Cosy Sheridan Pretty Bird A Work of Honest Emotion

Pretty Bird
Waterbug 0116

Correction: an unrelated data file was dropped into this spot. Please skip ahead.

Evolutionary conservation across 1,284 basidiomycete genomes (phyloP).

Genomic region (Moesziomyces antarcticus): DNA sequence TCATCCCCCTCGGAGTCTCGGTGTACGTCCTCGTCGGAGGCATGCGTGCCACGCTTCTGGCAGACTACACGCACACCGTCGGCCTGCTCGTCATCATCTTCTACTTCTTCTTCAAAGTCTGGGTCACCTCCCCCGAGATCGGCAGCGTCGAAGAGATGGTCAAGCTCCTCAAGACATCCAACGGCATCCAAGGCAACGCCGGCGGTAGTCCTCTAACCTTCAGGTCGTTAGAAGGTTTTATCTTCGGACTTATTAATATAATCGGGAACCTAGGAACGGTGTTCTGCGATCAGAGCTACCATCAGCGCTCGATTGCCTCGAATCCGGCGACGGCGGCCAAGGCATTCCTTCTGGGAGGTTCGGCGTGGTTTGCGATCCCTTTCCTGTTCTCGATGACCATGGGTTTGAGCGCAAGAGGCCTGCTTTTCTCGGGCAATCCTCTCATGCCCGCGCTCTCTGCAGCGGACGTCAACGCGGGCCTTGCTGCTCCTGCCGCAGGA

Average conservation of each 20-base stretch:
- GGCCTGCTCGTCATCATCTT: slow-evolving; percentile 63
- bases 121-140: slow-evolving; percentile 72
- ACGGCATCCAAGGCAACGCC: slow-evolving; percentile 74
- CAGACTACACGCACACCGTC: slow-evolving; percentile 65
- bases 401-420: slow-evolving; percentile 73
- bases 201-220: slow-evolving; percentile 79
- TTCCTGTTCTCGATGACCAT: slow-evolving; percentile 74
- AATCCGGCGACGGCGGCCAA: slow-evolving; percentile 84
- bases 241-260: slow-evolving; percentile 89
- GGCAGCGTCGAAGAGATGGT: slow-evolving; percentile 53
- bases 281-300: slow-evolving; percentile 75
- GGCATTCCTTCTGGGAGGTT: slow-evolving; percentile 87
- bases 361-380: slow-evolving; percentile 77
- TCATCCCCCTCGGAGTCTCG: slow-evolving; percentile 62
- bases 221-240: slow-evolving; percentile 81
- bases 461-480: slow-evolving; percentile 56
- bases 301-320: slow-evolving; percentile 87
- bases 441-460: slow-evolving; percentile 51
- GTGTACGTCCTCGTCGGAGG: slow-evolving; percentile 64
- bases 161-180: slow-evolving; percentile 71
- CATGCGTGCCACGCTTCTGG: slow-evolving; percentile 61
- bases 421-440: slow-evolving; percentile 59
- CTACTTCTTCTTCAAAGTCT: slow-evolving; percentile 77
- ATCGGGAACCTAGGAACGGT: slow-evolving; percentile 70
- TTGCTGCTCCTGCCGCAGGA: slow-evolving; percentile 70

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For every ten parents who name their kids something inane like Sunflower or LaToya, there's a rare couple that gets it right. Count Cosy Sheridan's folks among the latter; I can think of no better way of describing Sheridan's music than by invoking her given name. As in past projects, Pretty Bird is an album that just feels comfortable and inviting. That's in part because Sheridan has never been afraid to expose her emotions or to put herself forward without pretense. Among the subthemes of this album is the pruning of a long-term relationship and the budding of a new one. Pretty Bird is also typical in that Sheridan mixes things up. The title track, for instance, has decided Appalachian influences, while a song such as "Welcome to Boston" is lounge jazz snarky. And if that doesn't span enough turf for you, check out "Rise Out of the Water," her take on the relationship between Arthur and Guinevere. Sheridan's albums also have a way of lulling you to a–dare I say it?–cozy place until you hear a sharp line that snaps you to attention. What better way to describe the way that we must sometimes just endure life's disappointments than the simple, "I hold back, I drive on?" Or the poignancy of coping with regret and sorrow than "I sing I'm sorry/I sing goodbye?" I'm also rather fond of her line, "No matter where we live/We all move on." Writing such as this may score low on the epic poetry scale, but it pushes the honesty meter into the red zone. Sheridan always leaves us in a good place. "The Sandman's Ride" is the perfect way to end this taut ten-track CD–a waltz time lullaby. Rob Weir

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